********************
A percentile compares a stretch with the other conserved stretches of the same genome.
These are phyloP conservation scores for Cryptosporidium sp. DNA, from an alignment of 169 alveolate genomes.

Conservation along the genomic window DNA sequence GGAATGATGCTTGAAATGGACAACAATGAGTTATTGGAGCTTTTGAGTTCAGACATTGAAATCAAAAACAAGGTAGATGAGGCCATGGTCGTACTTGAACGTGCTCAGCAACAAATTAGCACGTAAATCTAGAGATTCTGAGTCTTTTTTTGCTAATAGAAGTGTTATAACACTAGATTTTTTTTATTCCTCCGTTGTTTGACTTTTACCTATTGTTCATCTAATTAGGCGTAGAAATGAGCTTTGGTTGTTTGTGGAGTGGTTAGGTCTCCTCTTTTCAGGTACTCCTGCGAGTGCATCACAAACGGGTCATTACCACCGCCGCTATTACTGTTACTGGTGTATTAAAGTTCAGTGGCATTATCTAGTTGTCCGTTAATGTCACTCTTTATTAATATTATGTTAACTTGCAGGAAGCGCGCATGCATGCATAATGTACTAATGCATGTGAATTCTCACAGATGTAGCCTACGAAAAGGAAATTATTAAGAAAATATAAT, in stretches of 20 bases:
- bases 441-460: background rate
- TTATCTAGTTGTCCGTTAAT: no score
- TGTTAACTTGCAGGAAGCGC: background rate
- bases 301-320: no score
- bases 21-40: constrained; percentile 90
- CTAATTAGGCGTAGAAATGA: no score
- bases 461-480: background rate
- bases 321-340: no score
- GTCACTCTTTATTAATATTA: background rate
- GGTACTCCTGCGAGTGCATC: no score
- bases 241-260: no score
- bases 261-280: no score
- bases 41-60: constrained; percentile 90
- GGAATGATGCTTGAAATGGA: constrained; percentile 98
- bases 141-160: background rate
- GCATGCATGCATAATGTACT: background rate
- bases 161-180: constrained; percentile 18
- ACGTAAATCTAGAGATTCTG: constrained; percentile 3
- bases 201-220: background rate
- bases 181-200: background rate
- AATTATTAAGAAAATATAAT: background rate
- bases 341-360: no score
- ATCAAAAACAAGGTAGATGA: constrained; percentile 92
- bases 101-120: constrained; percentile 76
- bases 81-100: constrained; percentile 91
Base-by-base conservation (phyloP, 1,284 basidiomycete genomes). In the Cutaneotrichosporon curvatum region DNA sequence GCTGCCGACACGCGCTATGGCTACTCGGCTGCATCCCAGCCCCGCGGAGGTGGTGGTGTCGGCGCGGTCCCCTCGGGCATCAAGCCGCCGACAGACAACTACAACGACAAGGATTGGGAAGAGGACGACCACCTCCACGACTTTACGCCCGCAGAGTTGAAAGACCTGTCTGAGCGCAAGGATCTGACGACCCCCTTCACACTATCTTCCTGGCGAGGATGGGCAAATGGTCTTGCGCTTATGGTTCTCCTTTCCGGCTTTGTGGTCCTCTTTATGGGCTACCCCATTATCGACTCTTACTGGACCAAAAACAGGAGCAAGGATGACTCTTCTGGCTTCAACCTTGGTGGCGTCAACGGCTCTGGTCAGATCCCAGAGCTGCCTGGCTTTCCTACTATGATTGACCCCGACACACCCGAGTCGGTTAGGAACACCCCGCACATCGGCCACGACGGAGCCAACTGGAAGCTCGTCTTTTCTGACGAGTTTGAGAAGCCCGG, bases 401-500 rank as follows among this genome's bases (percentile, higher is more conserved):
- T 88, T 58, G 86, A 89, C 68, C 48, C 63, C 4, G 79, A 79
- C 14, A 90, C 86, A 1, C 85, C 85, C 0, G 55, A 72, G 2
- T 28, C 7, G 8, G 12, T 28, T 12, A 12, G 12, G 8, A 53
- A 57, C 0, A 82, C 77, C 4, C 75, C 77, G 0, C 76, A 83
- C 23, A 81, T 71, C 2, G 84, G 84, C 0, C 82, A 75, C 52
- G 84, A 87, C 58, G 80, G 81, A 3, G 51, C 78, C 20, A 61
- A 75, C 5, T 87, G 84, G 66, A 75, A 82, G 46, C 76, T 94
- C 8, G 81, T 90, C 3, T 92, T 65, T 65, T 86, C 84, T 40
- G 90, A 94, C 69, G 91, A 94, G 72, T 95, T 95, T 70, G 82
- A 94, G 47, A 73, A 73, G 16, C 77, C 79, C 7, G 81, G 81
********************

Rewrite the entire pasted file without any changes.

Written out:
A percentile compares a stretch with the other conserved stretches of the same genome.
These are phyloP conservation scores for Cryptosporidium sp. DNA, from an alignment of 169 alveolate genomes.

Conservation along the genomic window DNA sequence GGAATGATGCTTGAAATGGACAACAATGAGTTATTGGAGCTTTTGAGTTCAGACATTGAAATCAAAAACAAGGTAGATGAGGCCATGGTCGTACTTGAACGTGCTCAGCAACAAATTAGCACGTAAATCTAGAGATTCTGAGTCTTTTTTTGCTAATAGAAGTGTTATAACACTAGATTTTTTTTATTCCTCCGTTGTTTGACTTTTACCTATTGTTCATCTAATTAGGCGTAGAAATGAGCTTTGGTTGTTTGTGGAGTGGTTAGGTCTCCTCTTTTCAGGTACTCCTGCGAGTGCATCACAAACGGGTCATTACCACCGCCGCTATTACTGTTACTGGTGTATTAAAGTTCAGTGGCATTATCTAGTTGTCCGTTAATGTCACTCTTTATTAATATTATGTTAACTTGCAGGAAGCGCGCATGCATGCATAATGTACTAATGCATGTGAATTCTCACAGATGTAGCCTACGAAAAGGAAATTATTAAGAAAATATAAT, in stretches of 20 bases:
- bases 441-460: background rate
- TTATCTAGTTGTCCGTTAAT: no score
- TGTTAACTTGCAGGAAGCGC: background rate
- bases 301-320: no score
- bases 21-40: constrained; percentile 90
- CTAATTAGGCGTAGAAATGA: no score
- bases 461-480: background rate
- bases 321-340: no score
- GTCACTCTTTATTAATATTA: background rate
- GGTACTCCTGCGAGTGCATC: no score
- bases 241-260: no score
- bases 261-280: no score
- bases 41-60: constrained; percentile 90
- GGAATGATGCTTGAAATGGA: constrained; percentile 98
- bases 141-160: background rate
- GCATGCATGCATAATGTACT: background rate
- bases 161-180: constrained; percentile 18
- ACGTAAATCTAGAGATTCTG: constrained; percentile 3
- bases 201-220: background rate
- bases 181-200: background rate
- AATTATTAAGAAAATATAAT: background rate
- bases 341-360: no score
- ATCAAAAACAAGGTAGATGA: constrained; percentile 92
- bases 101-120: constrained; percentile 76
- bases 81-100: constrained; percentile 91
Base-by-base conservation (phyloP, 1,284 basidiomycete genomes). In the Cutaneotrichosporon curvatum region DNA sequence GCTGCCGACACGCGCTATGGCTACTCGGCTGCATCCCAGCCCCGCGGAGGTGGTGGTGTCGGCGCGGTCCCCTCGGGCATCAAGCCGCCGACAGACAACTACAACGACAAGGATTGGGAAGAGGACGACCACCTCCACGACTTTACGCCCGCAGAGTTGAAAGACCTGTCTGAGCGCAAGGATCTGACGACCCCCTTCACACTATCTTCCTGGCGAGGATGGGCAAATGGTCTTGCGCTTATGGTTCTCCTTTCCGGCTTTGTGGTCCTCTTTATGGGCTACCCCATTATCGACTCTTACTGGACCAAAAACAGGAGCAAGGATGACTCTTCTGGCTTCAACCTTGGTGGCGTCAACGGCTCTGGTCAGATCCCAGAGCTGCCTGGCTTTCCTACTATGATTGACCCCGACACACCCGAGTCGGTTAGGAACACCCCGCACATCGGCCACGACGGAGCCAACTGGAAGCTCGTCTTTTCTGACGAGTTTGAGAAGCCCGG, bases 401-500 rank as follows among this genome's bases (percentile, higher is more conserved):
- T 88, T 58, G 86, A 89, C 68, C 48, C 63, C 4, G 79, A 79
- C 14, A 90, C 86, A 1, C 85, C 85, C 0, G 55, A 72, G 2
- T 28, C 7, G 8, G 12, T 28, T 12, A 12, G 12, G 8, A 53
- A 57, C 0, A 82, C 77, C 4, C 75, C 77, G 0, C 76, A 83
- C 23, A 81, T 71, C 2, G 84, G 84, C 0, C 82, A 75, C 52
- G 84, A 87, C 58, G 80, G 81, A 3, G 51, C 78, C 20, A 61
- A 75, C 5, T 87, G 84, G 66, A 75, A 82, G 46, C 76, T 94
- C 8, G 81, T 90, C 3, T 92, T 65, T 65, T 86, C 84, T 40
- G 90, A 94, C 69, G 91, A 94, G 72, T 95, T 95, T 70, G 82
- A 94, G 47, A 73, A 73, G 16, C 77, C 79, C 7, G 81, G 81